Maintaining Proper Airflow and Filtration in Your Paint Spray Booth
Paint booth airflow and filtration are integral to your shop’s overall productivity, yet these aspects are often neglected. If your spray booth can’t breathe how can you expect it to perform? Dirty intake filters or filters that are not the correct size and type slow down the incoming air to your paint booth, and a whole mess of problems result.
The negative effects of slowed airflow:
• Negative booth pressure
• Motor strain pulling more amps than needed
• Dirty air
• Exhaust filter loading
• Poor airflow of less than 50-75 feet per minute
Negative pressure will result in dirt being pulled into the booth from any unsealed opening or worn out doors and seals. This dirt will more than likely end up in your finished product, so you will have to buff after the paint is dried. This takes up valuable time that could be spent painting another job. And as we all know no one gets paid to wet sand and buff.
When you have dirty filters, your motors have to work harder, which means they run hotter than they normally would with clean filters. This will not only shorten the belt life but also the motor life. Once your motor or belt is damaged, the cost to replace or maintain the parts depends on the type of booth you have. Avoid this headache all together by regularly checking and replacing filters. It’s a great idea to keep extra filters on hand so you don’t have to place orders each time you find an overloaded filter.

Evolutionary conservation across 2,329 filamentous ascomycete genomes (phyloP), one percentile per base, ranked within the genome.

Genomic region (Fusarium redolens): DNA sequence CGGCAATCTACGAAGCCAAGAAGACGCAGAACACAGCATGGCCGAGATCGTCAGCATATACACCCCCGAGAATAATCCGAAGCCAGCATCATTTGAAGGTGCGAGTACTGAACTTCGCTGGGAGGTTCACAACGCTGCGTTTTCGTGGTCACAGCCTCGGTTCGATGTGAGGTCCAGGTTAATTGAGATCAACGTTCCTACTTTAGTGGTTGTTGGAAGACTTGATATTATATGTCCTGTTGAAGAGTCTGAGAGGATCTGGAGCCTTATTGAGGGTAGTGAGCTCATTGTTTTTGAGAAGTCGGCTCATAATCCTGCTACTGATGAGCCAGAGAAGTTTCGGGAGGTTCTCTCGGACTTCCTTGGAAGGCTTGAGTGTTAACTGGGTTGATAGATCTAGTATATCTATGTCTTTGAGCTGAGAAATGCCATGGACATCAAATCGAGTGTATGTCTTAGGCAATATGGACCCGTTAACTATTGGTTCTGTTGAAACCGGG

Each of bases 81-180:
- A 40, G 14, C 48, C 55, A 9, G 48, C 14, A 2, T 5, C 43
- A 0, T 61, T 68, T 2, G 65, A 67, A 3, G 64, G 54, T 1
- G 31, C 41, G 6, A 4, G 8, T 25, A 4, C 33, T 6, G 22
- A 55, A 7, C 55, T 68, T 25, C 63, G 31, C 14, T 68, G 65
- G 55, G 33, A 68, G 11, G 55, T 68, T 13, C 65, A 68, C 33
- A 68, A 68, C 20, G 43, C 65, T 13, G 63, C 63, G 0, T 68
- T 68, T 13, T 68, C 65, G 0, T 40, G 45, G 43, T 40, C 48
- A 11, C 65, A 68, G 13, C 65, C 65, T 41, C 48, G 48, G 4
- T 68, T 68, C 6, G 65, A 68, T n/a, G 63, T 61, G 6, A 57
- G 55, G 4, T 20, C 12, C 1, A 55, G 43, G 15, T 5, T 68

Your paint jobs will suffer if your airflow FMP drops or does not remain consistent due to a dirty filter. When you do not maintain proper airflow, you can have lingering overspray, dry sealer, paint or clear coat residue in the booth. This is not only unhealthy for the operator but a potential problem for the paint material. Especially with today’s paints and clears, air not only has to be dry, but free of lingering particles if you want optimum results.
Technically, a painter doesn’t get paid to change a filter—but he doesn’t get paid to buff or sand an imperfect paint job either. Make it clear to your painters that it is in their best interest to maintain the filters so they can work in a cleaner, safer environment that produces better results. Reworking a paint job is not beneficial to anyone, and by simply keeping a stock of spare filters, your painters can quickly and conveniently change out overloaded filters and avoid the waste of time and energy.
Most filters are easy to maintain and really do not take that long to change. Here a few product tips:
• A good exhaust media, such as Paint Pockets, can last a few months even in a busy shop.
• On a direct-fired heated booth, the filters will last up to 1,000 hours, which is an average of 6 months.
• If you have an indirect-fired booth such as a Nova Verta, you can expect 2,000 hours of diffusion media life.
• If you are still using fiberglass exhaust media like many facilities, we suggest that you use yellow and white 22-gram media that has the ability to hold more dry paint than a cheaper 15- or 18-gram media—it’s just a few dollars more.